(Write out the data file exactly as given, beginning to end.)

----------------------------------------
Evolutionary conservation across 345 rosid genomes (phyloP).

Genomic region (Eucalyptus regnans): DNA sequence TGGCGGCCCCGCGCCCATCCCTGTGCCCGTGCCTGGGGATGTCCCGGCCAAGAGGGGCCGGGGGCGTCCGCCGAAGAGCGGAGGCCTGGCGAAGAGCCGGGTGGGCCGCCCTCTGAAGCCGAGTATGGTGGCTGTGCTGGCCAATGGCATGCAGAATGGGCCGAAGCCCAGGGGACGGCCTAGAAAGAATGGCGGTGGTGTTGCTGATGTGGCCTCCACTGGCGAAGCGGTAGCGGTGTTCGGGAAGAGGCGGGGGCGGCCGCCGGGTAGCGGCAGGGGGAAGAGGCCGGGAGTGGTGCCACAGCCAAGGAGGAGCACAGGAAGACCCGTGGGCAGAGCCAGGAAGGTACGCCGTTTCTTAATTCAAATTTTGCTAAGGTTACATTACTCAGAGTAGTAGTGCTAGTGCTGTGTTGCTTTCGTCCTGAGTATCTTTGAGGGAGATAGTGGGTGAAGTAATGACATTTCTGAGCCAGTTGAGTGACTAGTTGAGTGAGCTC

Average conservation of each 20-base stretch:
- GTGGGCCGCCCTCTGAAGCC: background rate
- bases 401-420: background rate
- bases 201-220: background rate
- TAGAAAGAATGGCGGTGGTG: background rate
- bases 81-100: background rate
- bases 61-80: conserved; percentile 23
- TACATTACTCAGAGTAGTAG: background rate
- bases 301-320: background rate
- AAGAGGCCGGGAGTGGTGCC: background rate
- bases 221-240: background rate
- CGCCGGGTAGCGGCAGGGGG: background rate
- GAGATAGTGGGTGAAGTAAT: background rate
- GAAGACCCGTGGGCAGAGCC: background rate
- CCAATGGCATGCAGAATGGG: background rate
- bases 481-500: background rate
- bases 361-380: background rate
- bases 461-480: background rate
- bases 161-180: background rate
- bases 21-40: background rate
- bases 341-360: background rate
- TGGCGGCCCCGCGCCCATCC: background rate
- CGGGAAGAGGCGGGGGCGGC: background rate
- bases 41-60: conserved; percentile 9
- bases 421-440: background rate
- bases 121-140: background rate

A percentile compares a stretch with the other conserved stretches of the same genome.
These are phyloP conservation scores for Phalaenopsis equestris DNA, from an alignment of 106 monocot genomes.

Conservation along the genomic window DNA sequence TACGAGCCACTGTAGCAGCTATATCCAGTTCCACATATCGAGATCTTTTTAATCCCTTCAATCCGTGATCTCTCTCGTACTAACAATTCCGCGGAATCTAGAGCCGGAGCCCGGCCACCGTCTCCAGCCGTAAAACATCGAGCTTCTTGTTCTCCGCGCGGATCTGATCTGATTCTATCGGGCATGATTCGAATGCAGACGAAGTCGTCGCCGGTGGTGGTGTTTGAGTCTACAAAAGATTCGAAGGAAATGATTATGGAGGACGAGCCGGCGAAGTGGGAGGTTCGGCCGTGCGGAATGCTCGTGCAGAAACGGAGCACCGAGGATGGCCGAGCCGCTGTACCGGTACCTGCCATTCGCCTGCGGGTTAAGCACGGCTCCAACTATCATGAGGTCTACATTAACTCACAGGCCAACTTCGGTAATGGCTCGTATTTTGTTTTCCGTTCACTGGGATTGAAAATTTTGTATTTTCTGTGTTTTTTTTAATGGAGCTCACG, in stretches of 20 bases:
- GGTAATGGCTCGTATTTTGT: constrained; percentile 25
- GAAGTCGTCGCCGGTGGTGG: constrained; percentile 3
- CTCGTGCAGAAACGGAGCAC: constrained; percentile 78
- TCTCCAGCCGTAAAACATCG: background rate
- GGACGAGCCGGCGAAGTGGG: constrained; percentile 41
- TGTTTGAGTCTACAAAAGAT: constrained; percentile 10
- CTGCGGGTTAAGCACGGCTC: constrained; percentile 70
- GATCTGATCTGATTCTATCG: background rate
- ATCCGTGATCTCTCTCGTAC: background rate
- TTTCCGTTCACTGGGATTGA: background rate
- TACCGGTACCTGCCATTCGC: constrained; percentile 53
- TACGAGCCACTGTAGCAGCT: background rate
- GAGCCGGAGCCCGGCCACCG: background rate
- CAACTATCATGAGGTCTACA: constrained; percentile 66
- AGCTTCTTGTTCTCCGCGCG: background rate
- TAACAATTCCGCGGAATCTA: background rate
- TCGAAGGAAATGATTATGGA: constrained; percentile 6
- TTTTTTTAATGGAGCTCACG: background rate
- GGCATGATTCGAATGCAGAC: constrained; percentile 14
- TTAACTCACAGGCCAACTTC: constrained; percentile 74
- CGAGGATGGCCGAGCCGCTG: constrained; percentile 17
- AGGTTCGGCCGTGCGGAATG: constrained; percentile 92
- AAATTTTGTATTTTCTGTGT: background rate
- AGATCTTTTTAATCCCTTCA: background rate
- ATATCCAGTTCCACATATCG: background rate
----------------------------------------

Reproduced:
Evolutionary conservation across 345 rosid genomes (phyloP).

Genomic region (Eucalyptus regnans): DNA sequence TGGCGGCCCCGCGCCCATCCCTGTGCCCGTGCCTGGGGATGTCCCGGCCAAGAGGGGCCGGGGGCGTCCGCCGAAGAGCGGAGGCCTGGCGAAGAGCCGGGTGGGCCGCCCTCTGAAGCCGAGTATGGTGGCTGTGCTGGCCAATGGCATGCAGAATGGGCCGAAGCCCAGGGGACGGCCTAGAAAGAATGGCGGTGGTGTTGCTGATGTGGCCTCCACTGGCGAAGCGGTAGCGGTGTTCGGGAAGAGGCGGGGGCGGCCGCCGGGTAGCGGCAGGGGGAAGAGGCCGGGAGTGGTGCCACAGCCAAGGAGGAGCACAGGAAGACCCGTGGGCAGAGCCAGGAAGGTACGCCGTTTCTTAATTCAAATTTTGCTAAGGTTACATTACTCAGAGTAGTAGTGCTAGTGCTGTGTTGCTTTCGTCCTGAGTATCTTTGAGGGAGATAGTGGGTGAAGTAATGACATTTCTGAGCCAGTTGAGTGACTAGTTGAGTGAGCTC

Average conservation of each 20-base stretch:
- GTGGGCCGCCCTCTGAAGCC: background rate
- bases 401-420: background rate
- bases 201-220: background rate
- TAGAAAGAATGGCGGTGGTG: background rate
- bases 81-100: background rate
- bases 61-80: conserved; percentile 23
- TACATTACTCAGAGTAGTAG: background rate
- bases 301-320: background rate
- AAGAGGCCGGGAGTGGTGCC: background rate
- bases 221-240: background rate
- CGCCGGGTAGCGGCAGGGGG: background rate
- GAGATAGTGGGTGAAGTAAT: background rate
- GAAGACCCGTGGGCAGAGCC: background rate
- CCAATGGCATGCAGAATGGG: background rate
- bases 481-500: background rate
- bases 361-380: background rate
- bases 461-480: background rate
- bases 161-180: background rate
- bases 21-40: background rate
- bases 341-360: background rate
- TGGCGGCCCCGCGCCCATCC: background rate
- CGGGAAGAGGCGGGGGCGGC: background rate
- bases 41-60: conserved; percentile 9
- bases 421-440: background rate
- bases 121-140: background rate

A percentile compares a stretch with the other conserved stretches of the same genome.
These are phyloP conservation scores for Phalaenopsis equestris DNA, from an alignment of 106 monocot genomes.

Conservation along the genomic window DNA sequence TACGAGCCACTGTAGCAGCTATATCCAGTTCCACATATCGAGATCTTTTTAATCCCTTCAATCCGTGATCTCTCTCGTACTAACAATTCCGCGGAATCTAGAGCCGGAGCCCGGCCACCGTCTCCAGCCGTAAAACATCGAGCTTCTTGTTCTCCGCGCGGATCTGATCTGATTCTATCGGGCATGATTCGAATGCAGACGAAGTCGTCGCCGGTGGTGGTGTTTGAGTCTACAAAAGATTCGAAGGAAATGATTATGGAGGACGAGCCGGCGAAGTGGGAGGTTCGGCCGTGCGGAATGCTCGTGCAGAAACGGAGCACCGAGGATGGCCGAGCCGCTGTACCGGTACCTGCCATTCGCCTGCGGGTTAAGCACGGCTCCAACTATCATGAGGTCTACATTAACTCACAGGCCAACTTCGGTAATGGCTCGTATTTTGTTTTCCGTTCACTGGGATTGAAAATTTTGTATTTTCTGTGTTTTTTTTAATGGAGCTCACG, in stretches of 20 bases:
- GGTAATGGCTCGTATTTTGT: constrained; percentile 25
- GAAGTCGTCGCCGGTGGTGG: constrained; percentile 3
- CTCGTGCAGAAACGGAGCAC: constrained; percentile 78
- TCTCCAGCCGTAAAACATCG: background rate
- GGACGAGCCGGCGAAGTGGG: constrained; percentile 41
- TGTTTGAGTCTACAAAAGAT: constrained; percentile 10
- CTGCGGGTTAAGCACGGCTC: constrained; percentile 70
- GATCTGATCTGATTCTATCG: background rate
- ATCCGTGATCTCTCTCGTAC: background rate
- TTTCCGTTCACTGGGATTGA: background rate
- TACCGGTACCTGCCATTCGC: constrained; percentile 53
- TACGAGCCACTGTAGCAGCT: background rate
- GAGCCGGAGCCCGGCCACCG: background rate
- CAACTATCATGAGGTCTACA: constrained; percentile 66
- AGCTTCTTGTTCTCCGCGCG: background rate
- TAACAATTCCGCGGAATCTA: background rate
- TCGAAGGAAATGATTATGGA: constrained; percentile 6
- TTTTTTTAATGGAGCTCACG: background rate
- GGCATGATTCGAATGCAGAC: constrained; percentile 14
- TTAACTCACAGGCCAACTTC: constrained; percentile 74
- CGAGGATGGCCGAGCCGCTG: constrained; percentile 17
- AGGTTCGGCCGTGCGGAATG: constrained; percentile 92
- AAATTTTGTATTTTCTGTGT: background rate
- AGATCTTTTTAATCCCTTCA: background rate
- ATATCCAGTTCCACATATCG: background rate